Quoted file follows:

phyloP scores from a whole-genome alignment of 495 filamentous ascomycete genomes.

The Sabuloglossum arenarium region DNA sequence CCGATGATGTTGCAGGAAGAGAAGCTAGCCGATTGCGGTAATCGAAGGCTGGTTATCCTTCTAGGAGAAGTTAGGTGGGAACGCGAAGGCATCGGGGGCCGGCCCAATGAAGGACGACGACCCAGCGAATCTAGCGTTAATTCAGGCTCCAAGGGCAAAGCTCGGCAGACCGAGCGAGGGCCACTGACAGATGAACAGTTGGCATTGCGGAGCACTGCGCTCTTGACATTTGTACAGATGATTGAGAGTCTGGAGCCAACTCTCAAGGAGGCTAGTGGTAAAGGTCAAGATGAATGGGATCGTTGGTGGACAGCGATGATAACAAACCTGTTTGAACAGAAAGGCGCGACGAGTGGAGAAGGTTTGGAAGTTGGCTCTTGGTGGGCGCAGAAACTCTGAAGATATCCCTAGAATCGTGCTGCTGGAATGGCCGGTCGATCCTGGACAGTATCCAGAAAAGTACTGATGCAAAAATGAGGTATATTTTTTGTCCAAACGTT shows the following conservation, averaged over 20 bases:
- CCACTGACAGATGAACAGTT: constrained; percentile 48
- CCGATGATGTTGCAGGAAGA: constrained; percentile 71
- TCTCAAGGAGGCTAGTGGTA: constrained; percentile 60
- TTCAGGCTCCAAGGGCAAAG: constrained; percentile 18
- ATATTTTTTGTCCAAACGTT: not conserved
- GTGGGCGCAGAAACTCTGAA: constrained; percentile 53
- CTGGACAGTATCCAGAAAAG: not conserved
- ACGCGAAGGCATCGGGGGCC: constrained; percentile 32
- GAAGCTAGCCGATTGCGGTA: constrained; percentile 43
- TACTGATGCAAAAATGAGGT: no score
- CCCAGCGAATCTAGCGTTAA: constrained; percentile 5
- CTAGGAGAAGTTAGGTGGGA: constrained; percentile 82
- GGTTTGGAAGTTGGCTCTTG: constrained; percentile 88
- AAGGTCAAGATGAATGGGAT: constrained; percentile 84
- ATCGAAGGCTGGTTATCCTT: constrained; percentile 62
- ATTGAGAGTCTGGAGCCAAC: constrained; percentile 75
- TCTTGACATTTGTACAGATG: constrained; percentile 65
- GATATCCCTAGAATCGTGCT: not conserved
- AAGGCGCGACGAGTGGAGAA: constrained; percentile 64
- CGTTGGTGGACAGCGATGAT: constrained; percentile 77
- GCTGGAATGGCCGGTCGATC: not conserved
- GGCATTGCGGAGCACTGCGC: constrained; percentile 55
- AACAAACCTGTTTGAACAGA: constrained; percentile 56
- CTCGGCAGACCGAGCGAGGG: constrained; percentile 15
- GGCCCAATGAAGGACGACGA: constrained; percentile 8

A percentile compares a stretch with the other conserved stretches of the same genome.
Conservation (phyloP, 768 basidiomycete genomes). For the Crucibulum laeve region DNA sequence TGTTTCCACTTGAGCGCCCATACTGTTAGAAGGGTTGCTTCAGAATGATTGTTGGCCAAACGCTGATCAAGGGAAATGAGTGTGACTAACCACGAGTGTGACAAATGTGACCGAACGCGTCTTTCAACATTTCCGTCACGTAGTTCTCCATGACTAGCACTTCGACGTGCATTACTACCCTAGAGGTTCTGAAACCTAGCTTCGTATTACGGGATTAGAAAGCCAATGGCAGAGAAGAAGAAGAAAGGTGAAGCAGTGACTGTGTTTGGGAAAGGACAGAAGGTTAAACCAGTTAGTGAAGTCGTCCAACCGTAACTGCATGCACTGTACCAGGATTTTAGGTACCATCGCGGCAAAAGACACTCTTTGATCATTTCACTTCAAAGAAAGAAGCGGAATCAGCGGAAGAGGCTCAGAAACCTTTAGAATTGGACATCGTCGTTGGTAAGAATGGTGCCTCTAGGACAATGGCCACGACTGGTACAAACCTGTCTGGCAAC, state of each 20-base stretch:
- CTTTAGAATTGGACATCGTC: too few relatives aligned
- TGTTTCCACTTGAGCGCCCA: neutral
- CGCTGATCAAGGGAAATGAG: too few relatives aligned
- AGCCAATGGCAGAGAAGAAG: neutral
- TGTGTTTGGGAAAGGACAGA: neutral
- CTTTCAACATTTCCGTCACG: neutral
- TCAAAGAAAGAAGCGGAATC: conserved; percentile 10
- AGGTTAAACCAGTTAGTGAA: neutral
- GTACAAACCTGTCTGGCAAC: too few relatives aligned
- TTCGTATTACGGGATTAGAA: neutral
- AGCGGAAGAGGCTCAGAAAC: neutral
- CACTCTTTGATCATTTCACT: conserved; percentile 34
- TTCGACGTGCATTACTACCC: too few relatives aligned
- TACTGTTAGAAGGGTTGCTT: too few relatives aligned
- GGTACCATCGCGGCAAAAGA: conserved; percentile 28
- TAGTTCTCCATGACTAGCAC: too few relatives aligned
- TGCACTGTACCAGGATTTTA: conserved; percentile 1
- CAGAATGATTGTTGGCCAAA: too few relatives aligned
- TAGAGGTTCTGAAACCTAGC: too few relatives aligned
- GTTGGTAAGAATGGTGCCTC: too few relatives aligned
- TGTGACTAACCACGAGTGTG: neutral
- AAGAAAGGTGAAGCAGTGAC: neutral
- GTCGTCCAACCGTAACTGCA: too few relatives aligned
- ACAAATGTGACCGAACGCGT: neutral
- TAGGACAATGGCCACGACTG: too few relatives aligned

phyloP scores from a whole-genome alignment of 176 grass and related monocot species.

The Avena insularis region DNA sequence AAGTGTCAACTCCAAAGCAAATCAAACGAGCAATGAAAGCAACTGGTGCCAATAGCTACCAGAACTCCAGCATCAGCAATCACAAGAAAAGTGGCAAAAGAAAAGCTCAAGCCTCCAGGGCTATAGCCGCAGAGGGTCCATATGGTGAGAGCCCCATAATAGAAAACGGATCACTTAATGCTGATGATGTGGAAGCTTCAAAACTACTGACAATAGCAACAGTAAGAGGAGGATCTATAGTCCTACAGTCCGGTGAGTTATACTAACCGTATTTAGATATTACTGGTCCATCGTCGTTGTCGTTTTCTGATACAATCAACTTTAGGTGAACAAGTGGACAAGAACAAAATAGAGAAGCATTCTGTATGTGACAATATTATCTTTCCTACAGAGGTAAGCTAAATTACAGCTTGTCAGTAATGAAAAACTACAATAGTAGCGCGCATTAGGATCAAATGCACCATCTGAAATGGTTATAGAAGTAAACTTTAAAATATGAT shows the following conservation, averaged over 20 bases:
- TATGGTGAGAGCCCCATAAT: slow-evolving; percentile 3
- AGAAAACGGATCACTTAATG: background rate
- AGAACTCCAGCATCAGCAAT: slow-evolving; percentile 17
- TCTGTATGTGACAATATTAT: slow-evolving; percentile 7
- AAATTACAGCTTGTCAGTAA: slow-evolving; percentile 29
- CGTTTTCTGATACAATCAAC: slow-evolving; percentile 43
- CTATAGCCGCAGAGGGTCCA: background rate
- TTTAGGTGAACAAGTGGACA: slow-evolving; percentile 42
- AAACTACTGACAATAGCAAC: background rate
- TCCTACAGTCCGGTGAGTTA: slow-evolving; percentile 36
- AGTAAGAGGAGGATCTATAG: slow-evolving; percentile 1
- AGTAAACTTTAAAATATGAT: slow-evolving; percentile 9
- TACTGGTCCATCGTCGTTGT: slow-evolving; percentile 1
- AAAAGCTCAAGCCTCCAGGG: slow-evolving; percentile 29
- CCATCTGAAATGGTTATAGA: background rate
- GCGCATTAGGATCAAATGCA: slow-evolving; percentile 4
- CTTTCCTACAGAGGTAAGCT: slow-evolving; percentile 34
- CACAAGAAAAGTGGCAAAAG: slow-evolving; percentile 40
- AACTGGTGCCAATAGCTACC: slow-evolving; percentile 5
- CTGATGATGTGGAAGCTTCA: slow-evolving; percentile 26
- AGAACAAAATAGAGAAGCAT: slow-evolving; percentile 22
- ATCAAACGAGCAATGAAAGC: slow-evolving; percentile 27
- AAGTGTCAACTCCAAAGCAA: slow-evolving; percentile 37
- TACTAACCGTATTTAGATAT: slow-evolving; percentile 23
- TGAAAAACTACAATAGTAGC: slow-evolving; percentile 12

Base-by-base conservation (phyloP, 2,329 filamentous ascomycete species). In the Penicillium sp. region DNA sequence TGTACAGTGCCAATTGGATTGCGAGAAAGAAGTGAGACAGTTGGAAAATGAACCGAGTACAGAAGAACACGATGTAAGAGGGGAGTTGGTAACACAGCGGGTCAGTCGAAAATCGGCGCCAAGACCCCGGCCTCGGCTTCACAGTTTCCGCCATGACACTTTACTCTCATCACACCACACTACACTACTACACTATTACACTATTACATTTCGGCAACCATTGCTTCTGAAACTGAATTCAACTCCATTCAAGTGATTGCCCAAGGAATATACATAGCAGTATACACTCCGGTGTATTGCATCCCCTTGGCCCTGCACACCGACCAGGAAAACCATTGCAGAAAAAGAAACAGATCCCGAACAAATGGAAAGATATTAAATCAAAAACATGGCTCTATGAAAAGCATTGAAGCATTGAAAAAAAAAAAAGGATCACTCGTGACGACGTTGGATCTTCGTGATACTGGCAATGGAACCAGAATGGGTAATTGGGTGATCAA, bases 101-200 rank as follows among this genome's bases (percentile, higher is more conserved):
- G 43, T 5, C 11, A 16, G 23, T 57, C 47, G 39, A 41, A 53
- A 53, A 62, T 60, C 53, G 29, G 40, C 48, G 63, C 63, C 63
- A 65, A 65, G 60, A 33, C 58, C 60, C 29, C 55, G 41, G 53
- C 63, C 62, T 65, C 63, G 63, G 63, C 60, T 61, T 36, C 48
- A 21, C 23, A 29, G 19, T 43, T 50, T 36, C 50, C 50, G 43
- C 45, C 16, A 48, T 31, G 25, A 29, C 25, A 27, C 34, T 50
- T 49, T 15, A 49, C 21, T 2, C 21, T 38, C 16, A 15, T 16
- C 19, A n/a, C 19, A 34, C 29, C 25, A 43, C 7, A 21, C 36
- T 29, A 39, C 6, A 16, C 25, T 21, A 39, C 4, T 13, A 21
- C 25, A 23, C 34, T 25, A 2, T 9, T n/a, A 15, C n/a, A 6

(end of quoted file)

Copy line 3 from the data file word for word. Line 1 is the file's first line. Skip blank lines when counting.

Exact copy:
- CCACTGACAGATGAACAGTT: constrained; percentile 48